October 18th, 2009
03:08 PM ET
13 years ago

Gregg: U.S. could be on path to a 'banana republic' situation

WASHINGTON (CNN) – A leading fiscal mind on Capitol Hill and a one-time Obama Cabinet pick sounded the alarm Sunday over the projected long-term financial challenges the country faces.

“This deficit is driven by us,” New Hampshire Republican Sen. Judd Gregg candidly said Sunday on CNN’s State of the Union when asked about the federal government’s projected $1.42 trillion operating deficit for the 2009 fiscal year.

“You talk about systemic risk. The systemic risk today is the Congress of the United States,“ the Ranking Republican on the Senate Budget Committee told CNN Chief National Correspondent John King, “that we’re creating these massive debts which we’re passing on to our children. We’re going to undermine fundamentally the quality of life for our children by doing this.”

“Now you can’t blame that on [former President] George [W.] Bush,” Greg said, noting that using the Obama administration’s projections the budget deficit for the next ten years is $1 trillion per year. And Gregg said that during the same ten-year period, public debt as a percentage of gross domestic product would increase from 40 percent - which Gregg called “tolerable but still too high” - up to 80 percent.

The figures, Gregg told King, “mean we’re basically on the path to a banana-republic-type of financial situation in this country. And you just can’t do that. You can’t keep running these [federal] programs out [into the future] and not paying for them. And you can’t keep throwing debt on top of debt.”

“Standards of living will drop if we keep this up,” Gregg also said.

After repeated promises from the White House that the final health care reform bill will be deficit neutral, Gregg said a Democratic plan to avoid otherwise automatic Medicare cuts without having a funding source for the projected expense of $250 billion over the next decade was “gamesmanship.”

Asked about criticism leveled Sunday by former Republican-turned-Democrat Sen. Arlen Specter of Pennsylvania that Republicans were being obstructionist in the health care reform debate, Gregg replied, “Well, I suppose he has to call us something now that he’s left the party.”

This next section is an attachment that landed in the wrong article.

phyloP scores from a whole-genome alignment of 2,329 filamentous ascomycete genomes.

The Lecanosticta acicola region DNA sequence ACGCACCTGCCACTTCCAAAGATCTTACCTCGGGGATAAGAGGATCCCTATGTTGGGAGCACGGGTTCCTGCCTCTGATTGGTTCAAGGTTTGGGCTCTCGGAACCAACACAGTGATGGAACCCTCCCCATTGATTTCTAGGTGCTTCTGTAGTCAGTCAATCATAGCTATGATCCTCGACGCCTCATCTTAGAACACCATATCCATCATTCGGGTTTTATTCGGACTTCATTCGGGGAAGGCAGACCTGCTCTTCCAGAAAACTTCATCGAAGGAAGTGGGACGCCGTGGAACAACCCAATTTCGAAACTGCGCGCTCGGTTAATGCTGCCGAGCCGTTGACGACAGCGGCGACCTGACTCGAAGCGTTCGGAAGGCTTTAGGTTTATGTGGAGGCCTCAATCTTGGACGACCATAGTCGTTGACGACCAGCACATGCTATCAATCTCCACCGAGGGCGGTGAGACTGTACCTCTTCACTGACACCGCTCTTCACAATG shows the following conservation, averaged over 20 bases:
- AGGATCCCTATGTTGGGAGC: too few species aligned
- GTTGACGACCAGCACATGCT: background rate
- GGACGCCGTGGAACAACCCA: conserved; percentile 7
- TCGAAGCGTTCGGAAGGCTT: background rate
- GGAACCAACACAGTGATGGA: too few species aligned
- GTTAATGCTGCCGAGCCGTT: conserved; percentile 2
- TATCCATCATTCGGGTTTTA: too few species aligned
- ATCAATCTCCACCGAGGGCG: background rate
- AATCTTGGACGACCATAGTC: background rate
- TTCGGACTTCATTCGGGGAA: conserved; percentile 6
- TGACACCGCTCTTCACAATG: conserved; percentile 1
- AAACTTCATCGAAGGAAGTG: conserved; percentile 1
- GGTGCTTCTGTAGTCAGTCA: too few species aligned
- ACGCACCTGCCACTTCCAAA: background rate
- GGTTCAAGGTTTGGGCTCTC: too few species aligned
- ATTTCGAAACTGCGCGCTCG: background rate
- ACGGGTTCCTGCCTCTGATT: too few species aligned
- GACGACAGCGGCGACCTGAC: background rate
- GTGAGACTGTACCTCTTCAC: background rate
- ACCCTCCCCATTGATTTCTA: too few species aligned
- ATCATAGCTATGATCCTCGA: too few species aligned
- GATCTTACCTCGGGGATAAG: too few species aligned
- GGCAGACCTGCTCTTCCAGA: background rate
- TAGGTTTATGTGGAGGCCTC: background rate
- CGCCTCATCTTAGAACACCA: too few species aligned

Responding to the Democratic charge that the GOP is “the party of ‘no,’” Gregg pointed to Republican health care reform proposals including his own and another co-sponsored by Republican Sens. Tom Coburn and Sen. Richard Burr, as well as a bipartisan proposal put forward by Sens. Ron Wyden (D-OR) and Robert Bennett (R-UT).”

Gregg said the versions of health care reform voted out of the Senate Finance Committee and the Senate Health, Education, Labor and Pensions Committee would amount to “a huge expansion of government.”

“You’re talking about taking the government and increasing it by $1-$2 trillion over the next ten years,” Gregg said. He added that he thought growing government at that rate would have a “very debilitating effect” on the overall economy and the ability of Americans to get health care in the future.

At one point earlier this year, Gregg, who is not seeking re-election to his Senate seat in 2010, was President Obama’s choice to head the Commerce Department. But the fiscal hawk removed himself from consideration because of differences with the new administration on several policy issues.

Filed under: Health care • Judd Gregg • Popular Posts • State of the Union
soundoff (105 Responses)
  1. LacrosseDad

    Gregg, the community organizer told us that 1 1/2 years ago when he said HE was going to fundamentally change the United States. His vision is socialism and beyond.

    October 18, 2009 05:52 pm at 5:52 pm |
  2. John From Brooklyn, NY

    The problem with irresponsible Republicans like Gregg is that they use the rhetoric of "tax and spend" against the Democrats...preventing a meaningful discussion of finding the means of PAYING for the programs. The Republicans' solution is to strip the government of its duties to the people so that they can slash taxes for the rich. If everyone were paying their fair share, the deficit wouldn't be a problem.

    Remember...Clinton left Bush a budget SURPLUS!

    October 18, 2009 05:53 pm at 5:53 pm |
  3. Felix Thomas

    John King is bias he has these Republicans on his show and asked them all these leading questions against the President and the Democrats. John is not neutral, he is a Republican.

    October 18, 2009 05:53 pm at 5:53 pm |
  4. Eric of Reseda